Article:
f) My dad and I have now walked all the way from Pieterburen to Samoëns, and are gradually getting closer to the Mediterranean Sea;
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g) If you fly back from Geneva airport, do not stay in one of those ridiculously overpriced Genevan hotels, but in a cheap hotel in the neighbouring French city of Annemasse, from where you can go to the airport in an hour and a half or so by taking a bus, tram and trolleybus.
Well then, apropos day 4:
Day 4: Chapelle-des-Bois - Le Bief de la Chaille
June 17, 2012
Fortunately, the fever does not stay very long. On the next day, I feel much better, and we can continue our journey. My carefully designed walking schedule needs to be revised, but so be it - if your body gives you clear orders to take a day off, you have no choice but to obey. Sadly, though, the delay will have some other unpleasant consequences; the hostel in Geneva that replied to my email by saying I could cancel will later change its mind, and end up charging my credit card for a night we are not spending there. But today, as I have only seen their first email ("so kind of them," I thought naively, not knowing that one day later I will be yelled at and lied to) we are not aware of this yet - had we been, we could have walked to the French-Swiss border and taken a train in the evening. Anyway, we continue our walk, happily and healthily. Today is our last day in the French Jura; we are rapidly approaching Lac Léman, the lake that divides the GR5 into a northern and a southern half. One more day in French forests, before we cross the lake and face our next challenge: the Alps.
Chapelle-des-Bois is located next to a high rocky plateau that rises up from behind the village. We choose not to climb the plateau immediately, but continue south for a while, through the village and a lovely green valley. We pass several gîtes and chambres d’hôtes – apparently, this is a popular tourist destination, but as French summer holidays have not started yet it is still fairly quiet. Eventually, we do have to climb the plateau. After a short but steep climb, we enjoy a beautiful view of the valley below. This is the Roche Bernard (1290 metres).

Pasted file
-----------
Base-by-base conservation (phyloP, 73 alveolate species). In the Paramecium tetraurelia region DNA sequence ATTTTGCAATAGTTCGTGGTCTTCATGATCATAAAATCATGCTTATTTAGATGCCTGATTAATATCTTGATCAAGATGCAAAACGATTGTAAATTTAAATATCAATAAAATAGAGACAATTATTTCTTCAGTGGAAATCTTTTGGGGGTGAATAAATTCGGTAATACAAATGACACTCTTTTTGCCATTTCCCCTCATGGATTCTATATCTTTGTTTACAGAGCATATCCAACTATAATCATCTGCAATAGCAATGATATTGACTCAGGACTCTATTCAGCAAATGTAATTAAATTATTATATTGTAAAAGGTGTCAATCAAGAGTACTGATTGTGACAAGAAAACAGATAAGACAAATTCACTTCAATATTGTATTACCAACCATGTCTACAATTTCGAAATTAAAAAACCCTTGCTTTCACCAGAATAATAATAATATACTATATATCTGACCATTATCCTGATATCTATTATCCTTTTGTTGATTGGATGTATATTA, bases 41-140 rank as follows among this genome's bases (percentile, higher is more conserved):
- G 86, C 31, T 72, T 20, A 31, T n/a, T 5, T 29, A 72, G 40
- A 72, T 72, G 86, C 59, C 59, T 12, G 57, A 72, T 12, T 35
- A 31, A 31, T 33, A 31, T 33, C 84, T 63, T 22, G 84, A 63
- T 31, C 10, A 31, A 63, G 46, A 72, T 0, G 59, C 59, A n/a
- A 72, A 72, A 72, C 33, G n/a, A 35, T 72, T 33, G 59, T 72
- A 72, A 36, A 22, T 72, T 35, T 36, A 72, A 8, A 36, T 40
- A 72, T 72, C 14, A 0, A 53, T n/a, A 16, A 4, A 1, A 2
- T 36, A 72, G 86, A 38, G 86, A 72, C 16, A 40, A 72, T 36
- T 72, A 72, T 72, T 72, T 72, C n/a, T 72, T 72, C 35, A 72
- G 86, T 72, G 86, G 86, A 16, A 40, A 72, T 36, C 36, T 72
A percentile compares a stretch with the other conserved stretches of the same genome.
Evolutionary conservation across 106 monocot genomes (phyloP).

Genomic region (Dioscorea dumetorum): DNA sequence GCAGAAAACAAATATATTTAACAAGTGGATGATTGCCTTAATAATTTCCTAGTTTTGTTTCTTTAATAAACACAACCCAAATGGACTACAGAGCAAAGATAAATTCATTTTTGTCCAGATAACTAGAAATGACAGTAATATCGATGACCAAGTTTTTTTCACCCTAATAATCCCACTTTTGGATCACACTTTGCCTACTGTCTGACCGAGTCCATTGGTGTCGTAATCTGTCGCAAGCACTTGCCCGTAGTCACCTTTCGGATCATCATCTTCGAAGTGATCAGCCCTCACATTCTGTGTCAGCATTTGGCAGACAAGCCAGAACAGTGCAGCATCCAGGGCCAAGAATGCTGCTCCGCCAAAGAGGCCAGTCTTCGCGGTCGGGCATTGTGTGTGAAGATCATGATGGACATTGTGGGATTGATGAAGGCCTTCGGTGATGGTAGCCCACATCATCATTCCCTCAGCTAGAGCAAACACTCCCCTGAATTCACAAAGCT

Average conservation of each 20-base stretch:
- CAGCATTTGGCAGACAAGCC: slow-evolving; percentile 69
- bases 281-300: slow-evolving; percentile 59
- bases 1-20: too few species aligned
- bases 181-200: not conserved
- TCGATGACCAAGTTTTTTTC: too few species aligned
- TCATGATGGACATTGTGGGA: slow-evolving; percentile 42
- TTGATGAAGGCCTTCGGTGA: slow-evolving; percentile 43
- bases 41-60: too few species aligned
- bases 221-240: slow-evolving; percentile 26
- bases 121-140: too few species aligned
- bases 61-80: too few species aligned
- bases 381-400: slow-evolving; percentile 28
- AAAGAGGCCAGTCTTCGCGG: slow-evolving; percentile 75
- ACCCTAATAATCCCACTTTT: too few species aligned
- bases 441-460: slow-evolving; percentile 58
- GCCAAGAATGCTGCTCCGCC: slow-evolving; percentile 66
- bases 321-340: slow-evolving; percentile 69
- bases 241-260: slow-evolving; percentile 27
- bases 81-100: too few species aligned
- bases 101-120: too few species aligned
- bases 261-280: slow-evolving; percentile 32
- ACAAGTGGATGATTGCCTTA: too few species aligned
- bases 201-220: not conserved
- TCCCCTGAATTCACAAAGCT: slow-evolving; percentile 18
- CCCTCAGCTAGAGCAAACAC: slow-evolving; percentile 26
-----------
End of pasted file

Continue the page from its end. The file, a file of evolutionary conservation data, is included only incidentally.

The rest of the day, we walk through forest. Dense, mixed forest. It is getting hot, so we are happy to get a bit of shade. The roads are wide; in the winter, they double as cross country tracks. We have lunch – no dry bread, the leftovers from yesterday’s dinner, yummy – near a cottage in the forest. In winter, it provides shelter for skiers, but today it is closed. We play quiz games, chat, and try to ignore the pain in our feet. Then we descend to the border town of Les Rousses. It is an ugly place, that seems to attract the wrong kind of tourists; after an overpriced glass of ice tea, we are happy to leave the place. We pass an old fortress with blatantly nationalistic information panels, then walk for a couple of kilometres on a quiet country road. Finally, we arrive at the youth hostel of Le Bief de la Chaille, peacefully located in between a forest and rolling grassy hills. The border is around the corner, yet nowhere to be seen.
|Bief de la Chaille youth hostel|
Auberge de jeunesse de Bief de la Chaille
€25,- p.p., including breakfast
Fairly basic youth hostel, on a quiet an beautiful location. There are drinks for sale (if you book ahead, they may provide dinner as well, but as we did not do this I am not sure). There is a small kitchen for guests, which is very convenient. The bunk beds and showers are basic but OK (bring your own sleeping bag). Lots of stairs – the room for shoes and skis is inconveniently located two floors below the bedrooms – which can be a bit of a pain after a long day of walking. Nice garden. The breakfast was basic, the bread not very fresh. Not particularly good value, but the place earns extra points for its sustainability: recycling is strongly encouraged, and lights switch off automatically.